Poor Christa, the one with this idea, tried to make the best of an awkward mob family stay.  The mob father would make her get on his motorcycle and drive her slowly around the town center showing her off like a trophy. He would also drive her around in his Lamborghini.  None of Christa’s family could speak English so Christa definitely could speak more Italian than me at the end of the month.   The teenage girl was so rude to Christa. Christa would call and beg for us to meet up because she was miserable.  We met up a few times, but I still feel guiltily that she was stuck with the weirdoes. 
The plan was for the girls to fly back with us and spend three weeks with our family. 
 
This is where the fun (not!) began.  As soon as they landed on American soil the two Italian girls complained. Nothing was as good as Italy. My mom spent hours preparing a traditional Thanksgiving dinner and they refused to eat any of it and asked to be taken to McDonalds. We took them on trips to New Orleans, Houston, and other places.  My father is a man of few words and finally had enough of their complaining.  He told them to pack their bags he was taking them back to the airport.  If they wanted to go home, they could.  This shocked them. They both realized their parents had spent a lot of money on this exchange and if they got sent home early it would not be good. Soon the Italian girls turned on each other.  The “mob girl” ended up stealing money (Italian Lira) from my girl.

 (side note: Christa had the biggest crush on the boy she is sitting on)

 
Overall I would say I am so blessed to have gone on that trip.  I still remember the experiences like it was yesterday.  Even Christa feels like it was the opportunity of a lifetime.  The experience of living with an Italian family for a month was priceless. The experience of living with a mob family is even more priceless. Here are some of the things that I look back on and it makes me smile
 
  1. We would ride our bikes into town to go to the disco.  I was able to leave my purse (with money in it) on the bike and not worry about it being missing when I returned.  Maybe things are different today but it was very nice to experience this. 
  2. We were 16 and stayed out all night at the disco.  This was normal, just like teenagers drinking wine at dinner.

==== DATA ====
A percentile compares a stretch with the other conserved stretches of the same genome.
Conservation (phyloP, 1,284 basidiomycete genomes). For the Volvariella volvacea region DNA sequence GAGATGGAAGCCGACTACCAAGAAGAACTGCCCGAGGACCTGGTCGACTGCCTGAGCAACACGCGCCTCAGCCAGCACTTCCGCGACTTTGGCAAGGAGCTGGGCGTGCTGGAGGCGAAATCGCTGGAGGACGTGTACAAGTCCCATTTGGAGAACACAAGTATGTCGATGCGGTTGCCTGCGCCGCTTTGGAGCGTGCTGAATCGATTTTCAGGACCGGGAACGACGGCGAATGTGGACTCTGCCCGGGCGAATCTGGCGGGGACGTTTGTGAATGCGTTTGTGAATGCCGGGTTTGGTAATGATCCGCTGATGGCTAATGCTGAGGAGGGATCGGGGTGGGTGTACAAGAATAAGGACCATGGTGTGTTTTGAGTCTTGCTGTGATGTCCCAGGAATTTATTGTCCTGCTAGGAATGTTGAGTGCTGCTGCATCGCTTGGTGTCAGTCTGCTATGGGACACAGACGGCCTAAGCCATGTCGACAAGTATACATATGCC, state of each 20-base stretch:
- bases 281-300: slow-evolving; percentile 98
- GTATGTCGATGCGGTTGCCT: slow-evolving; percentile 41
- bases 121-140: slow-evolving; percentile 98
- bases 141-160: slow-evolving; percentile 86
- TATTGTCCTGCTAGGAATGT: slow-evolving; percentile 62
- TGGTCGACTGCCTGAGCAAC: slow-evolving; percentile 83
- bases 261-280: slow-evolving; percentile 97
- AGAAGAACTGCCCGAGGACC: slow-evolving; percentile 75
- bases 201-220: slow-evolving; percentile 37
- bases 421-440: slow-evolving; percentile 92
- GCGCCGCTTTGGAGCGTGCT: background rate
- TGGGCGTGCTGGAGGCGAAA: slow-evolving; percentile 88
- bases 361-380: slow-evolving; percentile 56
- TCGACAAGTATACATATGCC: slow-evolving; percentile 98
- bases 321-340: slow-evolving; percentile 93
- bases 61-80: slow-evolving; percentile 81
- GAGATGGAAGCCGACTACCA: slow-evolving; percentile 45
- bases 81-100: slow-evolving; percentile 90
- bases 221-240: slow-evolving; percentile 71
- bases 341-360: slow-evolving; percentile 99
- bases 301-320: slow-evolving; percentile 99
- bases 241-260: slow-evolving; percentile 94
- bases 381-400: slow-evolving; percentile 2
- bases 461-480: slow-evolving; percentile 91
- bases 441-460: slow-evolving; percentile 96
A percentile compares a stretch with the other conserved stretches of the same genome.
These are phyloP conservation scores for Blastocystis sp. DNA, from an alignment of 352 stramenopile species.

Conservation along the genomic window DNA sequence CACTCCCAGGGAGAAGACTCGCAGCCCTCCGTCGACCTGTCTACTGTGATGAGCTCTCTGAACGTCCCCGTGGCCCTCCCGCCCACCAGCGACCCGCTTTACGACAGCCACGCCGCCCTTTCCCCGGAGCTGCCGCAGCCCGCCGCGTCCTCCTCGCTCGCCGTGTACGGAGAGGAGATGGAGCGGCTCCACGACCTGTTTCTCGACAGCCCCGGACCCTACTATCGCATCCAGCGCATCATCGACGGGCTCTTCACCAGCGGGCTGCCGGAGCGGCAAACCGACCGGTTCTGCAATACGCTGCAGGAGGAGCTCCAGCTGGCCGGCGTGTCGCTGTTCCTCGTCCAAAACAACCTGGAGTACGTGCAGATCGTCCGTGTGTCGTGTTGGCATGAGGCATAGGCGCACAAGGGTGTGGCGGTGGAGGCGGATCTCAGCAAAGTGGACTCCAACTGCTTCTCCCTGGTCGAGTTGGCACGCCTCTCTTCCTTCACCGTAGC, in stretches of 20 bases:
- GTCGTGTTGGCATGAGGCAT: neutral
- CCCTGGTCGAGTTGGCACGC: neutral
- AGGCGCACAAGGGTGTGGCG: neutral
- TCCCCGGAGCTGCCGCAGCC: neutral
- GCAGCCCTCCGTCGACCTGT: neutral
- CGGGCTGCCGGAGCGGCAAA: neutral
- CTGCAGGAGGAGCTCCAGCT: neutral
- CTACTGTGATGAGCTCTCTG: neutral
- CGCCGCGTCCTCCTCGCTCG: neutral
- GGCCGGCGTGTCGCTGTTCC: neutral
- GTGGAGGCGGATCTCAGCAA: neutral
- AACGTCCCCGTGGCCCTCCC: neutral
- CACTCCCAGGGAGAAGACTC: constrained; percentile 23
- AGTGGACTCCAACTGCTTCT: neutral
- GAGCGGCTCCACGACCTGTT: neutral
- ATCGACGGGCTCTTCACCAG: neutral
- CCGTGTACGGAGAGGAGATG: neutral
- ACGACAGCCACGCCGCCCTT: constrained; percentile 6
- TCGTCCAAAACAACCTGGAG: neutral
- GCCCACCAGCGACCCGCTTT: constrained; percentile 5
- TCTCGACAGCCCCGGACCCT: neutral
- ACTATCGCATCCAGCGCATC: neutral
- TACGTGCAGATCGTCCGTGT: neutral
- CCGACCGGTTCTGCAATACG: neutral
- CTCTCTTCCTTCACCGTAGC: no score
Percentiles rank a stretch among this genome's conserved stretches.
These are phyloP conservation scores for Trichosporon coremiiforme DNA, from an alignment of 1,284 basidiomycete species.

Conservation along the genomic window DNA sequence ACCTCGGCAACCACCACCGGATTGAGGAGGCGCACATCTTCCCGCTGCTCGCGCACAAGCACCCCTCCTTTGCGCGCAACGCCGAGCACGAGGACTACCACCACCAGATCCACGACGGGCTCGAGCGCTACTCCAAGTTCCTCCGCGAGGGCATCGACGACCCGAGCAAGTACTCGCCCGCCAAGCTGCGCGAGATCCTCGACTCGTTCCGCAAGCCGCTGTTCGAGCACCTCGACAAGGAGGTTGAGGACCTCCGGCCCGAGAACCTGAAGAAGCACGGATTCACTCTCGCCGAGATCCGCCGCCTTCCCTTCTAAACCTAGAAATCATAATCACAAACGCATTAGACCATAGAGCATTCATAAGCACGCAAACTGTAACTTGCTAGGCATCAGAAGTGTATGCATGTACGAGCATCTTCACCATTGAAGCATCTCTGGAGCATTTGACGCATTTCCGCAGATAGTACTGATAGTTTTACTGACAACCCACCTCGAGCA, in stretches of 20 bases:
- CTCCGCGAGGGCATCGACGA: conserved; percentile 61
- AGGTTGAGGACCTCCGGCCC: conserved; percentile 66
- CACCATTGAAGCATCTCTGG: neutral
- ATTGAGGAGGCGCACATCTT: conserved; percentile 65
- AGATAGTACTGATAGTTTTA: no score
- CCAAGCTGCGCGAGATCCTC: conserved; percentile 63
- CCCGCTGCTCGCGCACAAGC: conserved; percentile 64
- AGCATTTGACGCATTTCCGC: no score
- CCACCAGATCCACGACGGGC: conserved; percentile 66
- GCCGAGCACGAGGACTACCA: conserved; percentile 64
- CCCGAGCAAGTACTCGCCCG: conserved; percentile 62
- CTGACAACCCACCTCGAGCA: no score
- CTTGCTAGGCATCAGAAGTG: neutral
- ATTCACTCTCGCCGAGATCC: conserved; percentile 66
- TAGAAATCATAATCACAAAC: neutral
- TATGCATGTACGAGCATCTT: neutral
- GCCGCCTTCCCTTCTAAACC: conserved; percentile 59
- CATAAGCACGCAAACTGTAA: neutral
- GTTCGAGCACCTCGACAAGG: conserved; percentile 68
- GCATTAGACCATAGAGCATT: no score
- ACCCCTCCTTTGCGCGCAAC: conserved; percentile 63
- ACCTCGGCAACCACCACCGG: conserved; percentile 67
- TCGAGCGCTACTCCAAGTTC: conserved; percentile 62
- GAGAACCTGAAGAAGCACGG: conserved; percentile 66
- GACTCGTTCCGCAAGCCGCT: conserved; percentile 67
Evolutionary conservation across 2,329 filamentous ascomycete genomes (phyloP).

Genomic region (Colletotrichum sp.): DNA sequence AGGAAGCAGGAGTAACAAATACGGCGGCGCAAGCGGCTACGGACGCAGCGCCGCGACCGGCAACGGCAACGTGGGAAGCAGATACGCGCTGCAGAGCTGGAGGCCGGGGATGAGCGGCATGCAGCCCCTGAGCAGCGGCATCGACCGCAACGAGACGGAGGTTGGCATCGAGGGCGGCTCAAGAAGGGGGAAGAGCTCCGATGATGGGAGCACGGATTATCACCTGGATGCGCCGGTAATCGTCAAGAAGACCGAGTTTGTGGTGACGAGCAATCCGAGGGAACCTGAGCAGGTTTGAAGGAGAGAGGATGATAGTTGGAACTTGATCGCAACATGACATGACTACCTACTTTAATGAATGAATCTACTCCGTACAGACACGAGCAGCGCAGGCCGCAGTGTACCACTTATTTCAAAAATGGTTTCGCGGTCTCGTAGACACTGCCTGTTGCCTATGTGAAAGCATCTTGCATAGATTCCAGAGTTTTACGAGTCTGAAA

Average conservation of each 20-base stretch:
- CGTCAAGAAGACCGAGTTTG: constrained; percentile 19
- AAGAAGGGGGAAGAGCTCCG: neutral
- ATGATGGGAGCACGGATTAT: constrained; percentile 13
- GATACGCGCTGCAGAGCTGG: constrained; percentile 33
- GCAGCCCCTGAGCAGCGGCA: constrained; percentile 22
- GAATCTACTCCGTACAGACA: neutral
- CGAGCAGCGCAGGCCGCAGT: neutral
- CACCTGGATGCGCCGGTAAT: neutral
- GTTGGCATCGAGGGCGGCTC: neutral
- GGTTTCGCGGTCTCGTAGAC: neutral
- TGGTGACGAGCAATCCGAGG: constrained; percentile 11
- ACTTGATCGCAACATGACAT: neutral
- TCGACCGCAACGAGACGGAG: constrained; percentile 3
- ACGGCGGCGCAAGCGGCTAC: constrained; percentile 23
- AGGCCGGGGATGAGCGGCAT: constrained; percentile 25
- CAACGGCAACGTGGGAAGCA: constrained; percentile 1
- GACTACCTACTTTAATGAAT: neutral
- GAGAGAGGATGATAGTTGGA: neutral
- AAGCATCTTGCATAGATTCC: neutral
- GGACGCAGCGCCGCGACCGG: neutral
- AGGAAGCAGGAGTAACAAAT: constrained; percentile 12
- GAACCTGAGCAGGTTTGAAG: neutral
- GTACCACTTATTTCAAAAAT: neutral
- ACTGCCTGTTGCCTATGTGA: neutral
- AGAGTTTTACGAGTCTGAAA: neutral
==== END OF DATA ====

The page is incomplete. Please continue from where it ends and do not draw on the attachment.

3. We were in Italy when they were in the World Cup.  The small towns would all have huge TV screens where the entire town would gather to watch.  This was the World Cup where the soccer player was killed.
  4. Italians are very into themselves.  They have an immense pride in their culture, their food, and their country.  According to them, Italy is the best place on the planet.  They also have no problems cutting you in line or pushing to get what they want. 
  5. We would wake up really early, pack a lunch, and catch the train to a different city.  Days were filled with exploring different parts of Italy on our own.  This seems crazy to me now (without parents) but it was very safe at the time.  Some cities explored included Florence, Bologna, Venice, and Rimini. 
  6. Women were expected to take care of their men.  It was strange but both of the mothers babied their families and did everything for them, especially for the husbands and sons.  I remember my host mother ironing my underwear.  I don’t know if things are different now but women definitely were expected to do EVERYTHING in the household while the men were treated like kings. 
  7. The food was amazing.  It was funny because someone told my host mother that Americans eat cereal every single day.  She made me cereal every day but she heated up the milk.  I think she thought that is how we eat our cereal.  I didn’t have the heart to tell her we have it cold so I just sucked it up and put a smile on my face. 
So my question for you is this.  Would you let your teenage daughter/son be an exchange student today?